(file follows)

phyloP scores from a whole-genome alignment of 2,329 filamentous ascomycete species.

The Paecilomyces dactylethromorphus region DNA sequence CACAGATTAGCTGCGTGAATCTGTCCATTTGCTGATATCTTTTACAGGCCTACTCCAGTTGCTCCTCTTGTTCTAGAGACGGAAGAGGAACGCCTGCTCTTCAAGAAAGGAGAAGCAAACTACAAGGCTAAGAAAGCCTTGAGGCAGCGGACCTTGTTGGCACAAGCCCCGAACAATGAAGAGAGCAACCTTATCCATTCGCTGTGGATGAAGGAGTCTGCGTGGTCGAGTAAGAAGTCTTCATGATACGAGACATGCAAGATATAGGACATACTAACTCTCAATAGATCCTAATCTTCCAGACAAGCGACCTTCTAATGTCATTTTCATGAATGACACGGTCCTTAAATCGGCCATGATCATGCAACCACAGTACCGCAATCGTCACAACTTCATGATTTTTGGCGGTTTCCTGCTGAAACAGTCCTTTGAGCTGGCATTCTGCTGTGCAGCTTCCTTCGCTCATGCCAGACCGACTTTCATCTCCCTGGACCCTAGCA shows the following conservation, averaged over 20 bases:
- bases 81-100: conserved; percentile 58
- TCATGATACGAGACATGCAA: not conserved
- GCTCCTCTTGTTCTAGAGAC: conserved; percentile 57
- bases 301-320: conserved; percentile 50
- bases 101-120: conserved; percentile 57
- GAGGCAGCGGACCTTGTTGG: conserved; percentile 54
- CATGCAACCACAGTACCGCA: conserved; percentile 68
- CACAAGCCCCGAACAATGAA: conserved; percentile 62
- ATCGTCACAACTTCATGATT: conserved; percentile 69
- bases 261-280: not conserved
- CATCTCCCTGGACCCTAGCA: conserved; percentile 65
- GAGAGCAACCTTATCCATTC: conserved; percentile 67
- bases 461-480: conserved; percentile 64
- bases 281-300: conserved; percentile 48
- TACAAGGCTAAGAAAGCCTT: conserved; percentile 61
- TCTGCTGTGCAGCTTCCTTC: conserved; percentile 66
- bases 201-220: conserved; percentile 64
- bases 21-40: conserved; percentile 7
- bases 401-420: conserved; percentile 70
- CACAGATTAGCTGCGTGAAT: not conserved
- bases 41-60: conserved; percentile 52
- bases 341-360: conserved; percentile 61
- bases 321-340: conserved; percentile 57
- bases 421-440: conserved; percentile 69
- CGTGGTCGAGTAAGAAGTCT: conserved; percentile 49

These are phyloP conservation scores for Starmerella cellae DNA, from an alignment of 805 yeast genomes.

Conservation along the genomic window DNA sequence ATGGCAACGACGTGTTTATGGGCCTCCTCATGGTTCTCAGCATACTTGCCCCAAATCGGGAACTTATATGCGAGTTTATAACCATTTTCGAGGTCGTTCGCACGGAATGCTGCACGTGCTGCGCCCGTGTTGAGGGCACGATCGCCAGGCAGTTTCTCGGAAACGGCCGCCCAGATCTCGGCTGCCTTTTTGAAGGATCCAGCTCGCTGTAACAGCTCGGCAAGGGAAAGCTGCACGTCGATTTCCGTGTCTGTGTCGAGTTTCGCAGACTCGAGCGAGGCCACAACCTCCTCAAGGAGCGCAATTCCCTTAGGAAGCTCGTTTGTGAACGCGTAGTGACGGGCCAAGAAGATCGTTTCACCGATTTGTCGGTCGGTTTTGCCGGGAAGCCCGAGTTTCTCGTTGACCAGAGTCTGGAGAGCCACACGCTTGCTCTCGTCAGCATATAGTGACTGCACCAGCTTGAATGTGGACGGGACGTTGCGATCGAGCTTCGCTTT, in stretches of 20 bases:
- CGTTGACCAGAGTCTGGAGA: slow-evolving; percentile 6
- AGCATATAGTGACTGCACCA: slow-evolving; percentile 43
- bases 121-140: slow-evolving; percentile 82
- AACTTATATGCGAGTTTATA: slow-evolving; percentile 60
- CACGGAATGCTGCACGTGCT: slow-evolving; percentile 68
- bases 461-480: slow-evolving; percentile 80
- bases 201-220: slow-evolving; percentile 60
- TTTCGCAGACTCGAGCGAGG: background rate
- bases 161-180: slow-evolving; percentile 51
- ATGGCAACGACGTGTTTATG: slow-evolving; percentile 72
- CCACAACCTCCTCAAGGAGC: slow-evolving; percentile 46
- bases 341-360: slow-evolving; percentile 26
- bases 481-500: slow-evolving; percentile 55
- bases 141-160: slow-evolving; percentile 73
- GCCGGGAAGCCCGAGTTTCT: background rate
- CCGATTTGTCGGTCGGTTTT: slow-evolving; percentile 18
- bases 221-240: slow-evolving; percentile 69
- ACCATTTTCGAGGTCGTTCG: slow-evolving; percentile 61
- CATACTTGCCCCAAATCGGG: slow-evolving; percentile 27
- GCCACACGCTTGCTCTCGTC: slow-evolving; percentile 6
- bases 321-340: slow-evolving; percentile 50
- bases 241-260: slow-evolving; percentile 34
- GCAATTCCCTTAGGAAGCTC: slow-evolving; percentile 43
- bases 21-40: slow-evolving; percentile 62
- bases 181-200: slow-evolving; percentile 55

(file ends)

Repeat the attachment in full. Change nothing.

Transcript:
phyloP scores from a whole-genome alignment of 2,329 filamentous ascomycete species.

The Paecilomyces dactylethromorphus region DNA sequence CACAGATTAGCTGCGTGAATCTGTCCATTTGCTGATATCTTTTACAGGCCTACTCCAGTTGCTCCTCTTGTTCTAGAGACGGAAGAGGAACGCCTGCTCTTCAAGAAAGGAGAAGCAAACTACAAGGCTAAGAAAGCCTTGAGGCAGCGGACCTTGTTGGCACAAGCCCCGAACAATGAAGAGAGCAACCTTATCCATTCGCTGTGGATGAAGGAGTCTGCGTGGTCGAGTAAGAAGTCTTCATGATACGAGACATGCAAGATATAGGACATACTAACTCTCAATAGATCCTAATCTTCCAGACAAGCGACCTTCTAATGTCATTTTCATGAATGACACGGTCCTTAAATCGGCCATGATCATGCAACCACAGTACCGCAATCGTCACAACTTCATGATTTTTGGCGGTTTCCTGCTGAAACAGTCCTTTGAGCTGGCATTCTGCTGTGCAGCTTCCTTCGCTCATGCCAGACCGACTTTCATCTCCCTGGACCCTAGCA shows the following conservation, averaged over 20 bases:
- bases 81-100: conserved; percentile 58
- TCATGATACGAGACATGCAA: not conserved
- GCTCCTCTTGTTCTAGAGAC: conserved; percentile 57
- bases 301-320: conserved; percentile 50
- bases 101-120: conserved; percentile 57
- GAGGCAGCGGACCTTGTTGG: conserved; percentile 54
- CATGCAACCACAGTACCGCA: conserved; percentile 68
- CACAAGCCCCGAACAATGAA: conserved; percentile 62
- ATCGTCACAACTTCATGATT: conserved; percentile 69
- bases 261-280: not conserved
- CATCTCCCTGGACCCTAGCA: conserved; percentile 65
- GAGAGCAACCTTATCCATTC: conserved; percentile 67
- bases 461-480: conserved; percentile 64
- bases 281-300: conserved; percentile 48
- TACAAGGCTAAGAAAGCCTT: conserved; percentile 61
- TCTGCTGTGCAGCTTCCTTC: conserved; percentile 66
- bases 201-220: conserved; percentile 64
- bases 21-40: conserved; percentile 7
- bases 401-420: conserved; percentile 70
- CACAGATTAGCTGCGTGAAT: not conserved
- bases 41-60: conserved; percentile 52
- bases 341-360: conserved; percentile 61
- bases 321-340: conserved; percentile 57
- bases 421-440: conserved; percentile 69
- CGTGGTCGAGTAAGAAGTCT: conserved; percentile 49

These are phyloP conservation scores for Starmerella cellae DNA, from an alignment of 805 yeast genomes.

Conservation along the genomic window DNA sequence ATGGCAACGACGTGTTTATGGGCCTCCTCATGGTTCTCAGCATACTTGCCCCAAATCGGGAACTTATATGCGAGTTTATAACCATTTTCGAGGTCGTTCGCACGGAATGCTGCACGTGCTGCGCCCGTGTTGAGGGCACGATCGCCAGGCAGTTTCTCGGAAACGGCCGCCCAGATCTCGGCTGCCTTTTTGAAGGATCCAGCTCGCTGTAACAGCTCGGCAAGGGAAAGCTGCACGTCGATTTCCGTGTCTGTGTCGAGTTTCGCAGACTCGAGCGAGGCCACAACCTCCTCAAGGAGCGCAATTCCCTTAGGAAGCTCGTTTGTGAACGCGTAGTGACGGGCCAAGAAGATCGTTTCACCGATTTGTCGGTCGGTTTTGCCGGGAAGCCCGAGTTTCTCGTTGACCAGAGTCTGGAGAGCCACACGCTTGCTCTCGTCAGCATATAGTGACTGCACCAGCTTGAATGTGGACGGGACGTTGCGATCGAGCTTCGCTTT, in stretches of 20 bases:
- CGTTGACCAGAGTCTGGAGA: slow-evolving; percentile 6
- AGCATATAGTGACTGCACCA: slow-evolving; percentile 43
- bases 121-140: slow-evolving; percentile 82
- AACTTATATGCGAGTTTATA: slow-evolving; percentile 60
- CACGGAATGCTGCACGTGCT: slow-evolving; percentile 68
- bases 461-480: slow-evolving; percentile 80
- bases 201-220: slow-evolving; percentile 60
- TTTCGCAGACTCGAGCGAGG: background rate
- bases 161-180: slow-evolving; percentile 51
- ATGGCAACGACGTGTTTATG: slow-evolving; percentile 72
- CCACAACCTCCTCAAGGAGC: slow-evolving; percentile 46
- bases 341-360: slow-evolving; percentile 26
- bases 481-500: slow-evolving; percentile 55
- bases 141-160: slow-evolving; percentile 73
- GCCGGGAAGCCCGAGTTTCT: background rate
- CCGATTTGTCGGTCGGTTTT: slow-evolving; percentile 18
- bases 221-240: slow-evolving; percentile 69
- ACCATTTTCGAGGTCGTTCG: slow-evolving; percentile 61
- CATACTTGCCCCAAATCGGG: slow-evolving; percentile 27
- GCCACACGCTTGCTCTCGTC: slow-evolving; percentile 6
- bases 321-340: slow-evolving; percentile 50
- bases 241-260: slow-evolving; percentile 34
- GCAATTCCCTTAGGAAGCTC: slow-evolving; percentile 43
- bases 21-40: slow-evolving; percentile 62
- bases 181-200: slow-evolving; percentile 55